In Defense Of The Dark Knight
In light of the recent Colorado shootings, I'd like to say A few things in defense of Batman. Is 'The Dark Knight Rises' A dark, and gritty movie? Yes, but it portrays Batman as A hero none the less, and in no way should be blamed for the tragic shooting. The shooter, himself is to blame, and must be punished to the fullest extent of the law.
Having said that, I thought I'd give A brief history of Batman. Created in 1939 by Bobe Kane, The Caped Crusader has been A part of American pop culture in many forms outside of comics. Perhaps he's best known by many baby boomers through the 60's TV show starring Adam West, and Burt Ward. Campy, and silly, yes, but it was how alot of people were introduced to the character. After the series ended, the culture changed, and so did Batman. At least in the comics. In pop culture, people's image of Batman was still immortalized by Adam West's campy depiction from TV. All that changed with Tim Burtons' 'Batman' movie from 1989. Which made A dark, serious Batman more acceptable in mainstream pop culture. This lead to A few more movies, and A critically acclaimed animated series that revolutionized action cartoons.
After A tarnished reputation by Joel Schumacher's 'Batman & Robin', Batman was rescued from the clutches of camp by Christopher Nolan with three movies. One of which had A depiction of The Joker portrayed by the late Heath Ledger that has been the subject of this tragic shooting with the gunman dressed up as said character. Batman has been open to many different interpretations, and that's how he's survived as A character. Weather he's depicted as gritty, or campy, he's always been A hero born of tragedy to become A symbol of hope.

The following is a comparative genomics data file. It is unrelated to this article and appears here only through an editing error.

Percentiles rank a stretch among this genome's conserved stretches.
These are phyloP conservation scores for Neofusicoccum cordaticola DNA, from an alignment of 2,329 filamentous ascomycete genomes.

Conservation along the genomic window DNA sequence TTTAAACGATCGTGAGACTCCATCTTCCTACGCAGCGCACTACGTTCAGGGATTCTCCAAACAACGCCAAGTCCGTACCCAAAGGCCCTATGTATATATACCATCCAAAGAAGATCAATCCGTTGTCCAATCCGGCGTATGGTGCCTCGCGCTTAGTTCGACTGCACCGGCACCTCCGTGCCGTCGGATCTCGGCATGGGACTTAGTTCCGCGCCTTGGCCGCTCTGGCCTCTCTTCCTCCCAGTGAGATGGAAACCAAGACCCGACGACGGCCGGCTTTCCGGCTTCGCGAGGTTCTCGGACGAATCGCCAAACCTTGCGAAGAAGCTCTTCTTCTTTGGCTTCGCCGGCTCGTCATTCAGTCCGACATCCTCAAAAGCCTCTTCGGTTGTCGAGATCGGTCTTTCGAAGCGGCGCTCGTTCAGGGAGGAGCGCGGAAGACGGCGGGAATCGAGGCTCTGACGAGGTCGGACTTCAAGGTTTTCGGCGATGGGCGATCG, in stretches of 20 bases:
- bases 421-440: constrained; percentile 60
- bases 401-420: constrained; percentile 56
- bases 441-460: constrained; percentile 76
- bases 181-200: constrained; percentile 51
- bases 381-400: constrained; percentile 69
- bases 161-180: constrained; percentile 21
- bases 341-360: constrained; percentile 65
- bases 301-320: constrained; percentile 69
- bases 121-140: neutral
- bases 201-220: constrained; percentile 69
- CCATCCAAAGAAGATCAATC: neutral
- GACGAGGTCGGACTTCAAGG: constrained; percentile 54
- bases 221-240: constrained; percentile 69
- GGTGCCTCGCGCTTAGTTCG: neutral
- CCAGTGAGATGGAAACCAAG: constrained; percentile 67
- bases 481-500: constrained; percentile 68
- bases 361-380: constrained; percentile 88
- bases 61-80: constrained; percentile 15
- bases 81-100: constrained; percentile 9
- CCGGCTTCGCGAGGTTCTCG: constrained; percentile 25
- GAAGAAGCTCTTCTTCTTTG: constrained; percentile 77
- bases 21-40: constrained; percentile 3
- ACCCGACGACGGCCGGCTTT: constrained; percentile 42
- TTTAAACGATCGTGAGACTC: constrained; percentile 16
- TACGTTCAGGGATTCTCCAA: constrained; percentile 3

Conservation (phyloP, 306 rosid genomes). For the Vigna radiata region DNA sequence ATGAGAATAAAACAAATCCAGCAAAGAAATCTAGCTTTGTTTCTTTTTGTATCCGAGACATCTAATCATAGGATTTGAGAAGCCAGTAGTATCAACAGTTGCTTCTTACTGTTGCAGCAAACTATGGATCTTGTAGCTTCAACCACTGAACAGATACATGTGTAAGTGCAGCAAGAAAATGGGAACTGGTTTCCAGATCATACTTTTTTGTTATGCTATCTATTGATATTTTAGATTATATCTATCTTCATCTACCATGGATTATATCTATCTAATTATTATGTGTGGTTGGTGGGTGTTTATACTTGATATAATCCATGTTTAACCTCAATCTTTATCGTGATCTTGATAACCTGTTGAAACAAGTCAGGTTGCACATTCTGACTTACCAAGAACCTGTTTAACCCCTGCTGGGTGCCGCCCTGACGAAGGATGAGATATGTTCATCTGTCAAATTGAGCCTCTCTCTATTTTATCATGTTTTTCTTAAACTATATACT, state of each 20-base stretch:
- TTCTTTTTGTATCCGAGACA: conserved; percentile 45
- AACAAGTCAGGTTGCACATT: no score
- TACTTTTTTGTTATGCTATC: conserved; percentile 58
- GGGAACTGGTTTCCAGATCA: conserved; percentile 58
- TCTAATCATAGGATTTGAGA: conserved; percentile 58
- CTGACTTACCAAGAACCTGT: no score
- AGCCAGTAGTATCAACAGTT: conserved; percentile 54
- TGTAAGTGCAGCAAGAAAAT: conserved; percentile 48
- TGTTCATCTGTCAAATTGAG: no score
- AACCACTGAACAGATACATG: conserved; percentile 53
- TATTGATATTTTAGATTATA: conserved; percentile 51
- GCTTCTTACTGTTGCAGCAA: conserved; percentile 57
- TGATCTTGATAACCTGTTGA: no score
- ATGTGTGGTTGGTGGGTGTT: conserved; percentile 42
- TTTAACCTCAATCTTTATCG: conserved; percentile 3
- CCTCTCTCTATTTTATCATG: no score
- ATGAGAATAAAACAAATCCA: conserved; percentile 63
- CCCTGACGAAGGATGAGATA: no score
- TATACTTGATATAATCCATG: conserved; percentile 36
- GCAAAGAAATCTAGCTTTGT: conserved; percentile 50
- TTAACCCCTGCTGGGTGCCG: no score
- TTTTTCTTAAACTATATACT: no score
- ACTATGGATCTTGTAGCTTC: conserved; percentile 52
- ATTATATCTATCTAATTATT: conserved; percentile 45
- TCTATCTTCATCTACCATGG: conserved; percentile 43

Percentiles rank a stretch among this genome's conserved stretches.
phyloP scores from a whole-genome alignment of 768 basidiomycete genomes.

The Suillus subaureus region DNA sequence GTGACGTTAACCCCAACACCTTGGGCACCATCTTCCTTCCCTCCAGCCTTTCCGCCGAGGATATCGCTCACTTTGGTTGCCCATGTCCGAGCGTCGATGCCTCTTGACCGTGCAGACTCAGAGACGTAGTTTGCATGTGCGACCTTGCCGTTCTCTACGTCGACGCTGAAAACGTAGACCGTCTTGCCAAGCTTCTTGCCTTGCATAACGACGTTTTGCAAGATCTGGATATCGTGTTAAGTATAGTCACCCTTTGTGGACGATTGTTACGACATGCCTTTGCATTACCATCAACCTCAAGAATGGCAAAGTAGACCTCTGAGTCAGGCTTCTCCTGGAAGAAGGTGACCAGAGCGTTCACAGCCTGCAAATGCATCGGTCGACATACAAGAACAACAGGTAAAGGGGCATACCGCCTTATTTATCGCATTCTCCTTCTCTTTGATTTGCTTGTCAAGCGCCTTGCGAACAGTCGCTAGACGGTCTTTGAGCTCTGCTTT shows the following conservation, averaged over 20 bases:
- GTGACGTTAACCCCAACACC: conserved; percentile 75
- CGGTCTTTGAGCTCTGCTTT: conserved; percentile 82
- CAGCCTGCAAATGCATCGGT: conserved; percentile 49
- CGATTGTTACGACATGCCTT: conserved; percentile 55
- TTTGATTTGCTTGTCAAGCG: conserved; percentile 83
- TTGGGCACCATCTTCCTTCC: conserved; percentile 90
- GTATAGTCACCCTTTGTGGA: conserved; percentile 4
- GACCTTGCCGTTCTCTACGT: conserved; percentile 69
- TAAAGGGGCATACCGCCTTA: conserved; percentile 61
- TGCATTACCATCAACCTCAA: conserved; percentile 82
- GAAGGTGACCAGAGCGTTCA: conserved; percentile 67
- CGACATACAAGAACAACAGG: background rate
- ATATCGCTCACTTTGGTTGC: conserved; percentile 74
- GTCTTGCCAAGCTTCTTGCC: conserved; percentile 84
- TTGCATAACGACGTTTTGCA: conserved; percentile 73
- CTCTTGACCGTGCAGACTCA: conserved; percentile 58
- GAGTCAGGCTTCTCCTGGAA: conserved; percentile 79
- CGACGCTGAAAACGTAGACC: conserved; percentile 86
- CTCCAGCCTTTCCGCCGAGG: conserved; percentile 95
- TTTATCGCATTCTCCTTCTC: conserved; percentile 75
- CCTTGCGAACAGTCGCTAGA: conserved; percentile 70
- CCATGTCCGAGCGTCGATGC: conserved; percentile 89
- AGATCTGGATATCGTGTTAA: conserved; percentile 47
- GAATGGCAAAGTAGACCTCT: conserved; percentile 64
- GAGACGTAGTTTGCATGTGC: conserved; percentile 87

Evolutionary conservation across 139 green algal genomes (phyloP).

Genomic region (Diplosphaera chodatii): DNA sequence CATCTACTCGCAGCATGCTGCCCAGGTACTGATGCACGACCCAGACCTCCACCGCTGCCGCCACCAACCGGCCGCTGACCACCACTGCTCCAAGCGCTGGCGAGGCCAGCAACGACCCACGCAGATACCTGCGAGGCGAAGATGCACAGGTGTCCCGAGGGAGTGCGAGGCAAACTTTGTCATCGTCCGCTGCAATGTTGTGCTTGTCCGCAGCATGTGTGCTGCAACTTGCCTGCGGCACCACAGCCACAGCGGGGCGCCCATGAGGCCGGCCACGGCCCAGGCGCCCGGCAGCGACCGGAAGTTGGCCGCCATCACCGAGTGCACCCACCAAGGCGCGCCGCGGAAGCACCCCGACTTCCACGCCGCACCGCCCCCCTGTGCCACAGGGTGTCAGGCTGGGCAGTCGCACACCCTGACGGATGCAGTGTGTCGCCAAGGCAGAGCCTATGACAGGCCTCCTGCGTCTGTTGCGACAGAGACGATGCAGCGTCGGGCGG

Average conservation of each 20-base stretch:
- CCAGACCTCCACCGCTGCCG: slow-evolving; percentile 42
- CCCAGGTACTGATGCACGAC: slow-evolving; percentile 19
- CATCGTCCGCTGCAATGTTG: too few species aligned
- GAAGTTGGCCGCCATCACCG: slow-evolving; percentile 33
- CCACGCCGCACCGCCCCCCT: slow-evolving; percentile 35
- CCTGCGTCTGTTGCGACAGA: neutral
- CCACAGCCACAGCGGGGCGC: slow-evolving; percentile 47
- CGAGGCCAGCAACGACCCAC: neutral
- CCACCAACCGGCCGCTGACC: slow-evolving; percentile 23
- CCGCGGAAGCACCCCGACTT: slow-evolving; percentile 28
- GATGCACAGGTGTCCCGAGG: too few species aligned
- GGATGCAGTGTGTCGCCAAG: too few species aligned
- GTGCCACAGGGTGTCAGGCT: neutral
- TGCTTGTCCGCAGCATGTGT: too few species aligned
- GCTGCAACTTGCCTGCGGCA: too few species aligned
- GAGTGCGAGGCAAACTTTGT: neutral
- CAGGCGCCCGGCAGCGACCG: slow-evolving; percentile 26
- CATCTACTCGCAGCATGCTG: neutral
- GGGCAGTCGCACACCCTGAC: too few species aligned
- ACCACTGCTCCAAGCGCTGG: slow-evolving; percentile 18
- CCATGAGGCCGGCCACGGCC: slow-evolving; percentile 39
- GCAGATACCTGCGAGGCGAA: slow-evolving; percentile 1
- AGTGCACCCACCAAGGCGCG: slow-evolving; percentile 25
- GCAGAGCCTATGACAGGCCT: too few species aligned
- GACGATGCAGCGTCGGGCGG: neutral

While the media is filled with violence, and immorality, this has also been A year of heroes arising from the Hollywood sewers, and aspiring greatness in our multiplexes. This trend started, in my eyes, with 'The Hunger Games'. An adaptation of Suzzanne Collin's series of 'young adult' novels set in A dystopian future that's A haunting commentary of reality television's dominance, and government tyranny that features A great heroine for young girls. Katniss Everdeen, who sacrifices herself to partake in these games in order to save her young sister, is A much more substantial role model than 'Twilight's Bella Swan, or the rest of the Hollywood ***** that pollute the pop culture landscape. Then there's 'The Avengers'. An epic adventure featuring Marvel Comic's most iconic super heroes, Iron Man, Captain America, Thor, and The Incredible Hulk fighting alien invaders, has so far become the highest grossing movie of the year, and A movie that everyone can enjoy.
So, you see, we need heroes now more than ever, but government intervention is not the answer, and might lead it A dystopian future of our own. Bottom line is, these heroes have shown that there are better people to look up to than the glorified criminals, reality show brats, and glittering vampires polluting our pop culture. That's not only my defense on Batman, but A commentary on the emergence of heroes making A difference in our movies. If Katniss, Batman, and The Avengers taught us anything this year, it's that out of tyranny, adversity, or even tragedy can come greatness.
If we make ourselves more than what we are, we become something greater. We have no idea the effect we can have. Let's all be greater.